Cover image for is Bogota worth visiting post.
Streets like this one in Bogota’s historical Candelaria neighborhood were not what I was expecting.

From “Do I have to go?” to “When can I go back?”

For me, the answer to, “Is Bogota worth visiting?” was a big fat NO.

When I lived in Panama, even my Colombian friends and colleagues said so. And here in Medellin, where Kim and I are living, we’ve only met one person who raved (positively) about Bogota. With so much else to see in Colombia, visiting Bogota was on the bottom of my priority list.

I only ended up going because I was forced to.

Kim had to write an exam there and didn’t want to go alone, so, being a chivalrous boyfriend, I accompanied her. My plan was to set up in a cafe and spend my time in Bogota blogging about better places to see and things to do in Colombia.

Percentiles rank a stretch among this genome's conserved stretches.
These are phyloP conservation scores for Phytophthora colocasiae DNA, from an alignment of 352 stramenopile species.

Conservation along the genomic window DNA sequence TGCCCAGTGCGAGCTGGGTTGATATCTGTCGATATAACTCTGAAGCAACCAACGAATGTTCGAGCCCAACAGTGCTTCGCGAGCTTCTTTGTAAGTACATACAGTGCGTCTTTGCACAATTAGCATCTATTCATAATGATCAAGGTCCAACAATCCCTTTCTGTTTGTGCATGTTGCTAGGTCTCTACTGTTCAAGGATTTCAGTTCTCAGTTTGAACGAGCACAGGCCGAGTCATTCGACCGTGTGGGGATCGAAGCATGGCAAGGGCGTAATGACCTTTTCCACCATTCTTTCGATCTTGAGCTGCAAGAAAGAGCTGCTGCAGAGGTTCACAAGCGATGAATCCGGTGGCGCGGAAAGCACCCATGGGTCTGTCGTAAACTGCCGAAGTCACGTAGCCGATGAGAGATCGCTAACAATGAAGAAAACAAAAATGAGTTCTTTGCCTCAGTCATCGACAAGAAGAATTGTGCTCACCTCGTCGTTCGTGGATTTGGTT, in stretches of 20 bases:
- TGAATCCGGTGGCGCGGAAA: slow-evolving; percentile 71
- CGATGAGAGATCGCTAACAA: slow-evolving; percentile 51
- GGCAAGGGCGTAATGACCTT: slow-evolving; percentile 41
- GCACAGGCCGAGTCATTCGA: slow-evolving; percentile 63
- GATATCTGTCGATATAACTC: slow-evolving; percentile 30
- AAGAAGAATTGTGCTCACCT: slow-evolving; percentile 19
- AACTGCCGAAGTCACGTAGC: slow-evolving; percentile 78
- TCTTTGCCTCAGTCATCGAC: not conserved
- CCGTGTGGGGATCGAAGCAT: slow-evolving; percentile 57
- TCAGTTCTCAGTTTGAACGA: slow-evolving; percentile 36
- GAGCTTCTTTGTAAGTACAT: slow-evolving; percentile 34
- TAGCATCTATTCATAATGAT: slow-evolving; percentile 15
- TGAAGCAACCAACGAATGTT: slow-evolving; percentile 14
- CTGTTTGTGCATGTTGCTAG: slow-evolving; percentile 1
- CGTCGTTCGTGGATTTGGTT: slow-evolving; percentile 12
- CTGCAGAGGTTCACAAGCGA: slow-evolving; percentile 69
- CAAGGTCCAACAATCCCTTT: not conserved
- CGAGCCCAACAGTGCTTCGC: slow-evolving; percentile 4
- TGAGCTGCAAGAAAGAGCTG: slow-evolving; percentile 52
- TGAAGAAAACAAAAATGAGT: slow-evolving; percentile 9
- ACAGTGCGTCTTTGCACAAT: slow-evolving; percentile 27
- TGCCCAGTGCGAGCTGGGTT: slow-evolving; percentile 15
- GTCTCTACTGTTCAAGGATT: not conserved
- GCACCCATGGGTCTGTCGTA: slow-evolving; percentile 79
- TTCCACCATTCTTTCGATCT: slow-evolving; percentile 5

But my computer never came out of my bag.

Bogota was not at all what I’d expected. For me, it was definitely worth visiting.

For you, that may or may not be the case. Use the questions below to answer the question, “Is Bogota worth visiting?” for yourself.

Chris in front of a pretty building in Bogota's historic Candelaria
Bogota far exceeded my low expectations and I really enjoyed my couple of days there.

Are you visiting Colombia to escape the winter?

If so, don’t visit.

Bogota’s weather is schizophrenic, so don’t leave home without a jacket. It goes from bright and sunny (where you’ll likely get a burn) to rainy and windy in the time it takes to swallow a nasty shot of aguardiente. We wore our packable down jackets off an on during the day, and kept them on all night.

On the plus side, the cold weather’s great for sleeping. But getting a good sleep isn’t why most of us travel and getting away from the cold often is.

So if you’re traveling to thaw out stop reading now because the answer to, “Is Bogota worth visiting” is a clear NO.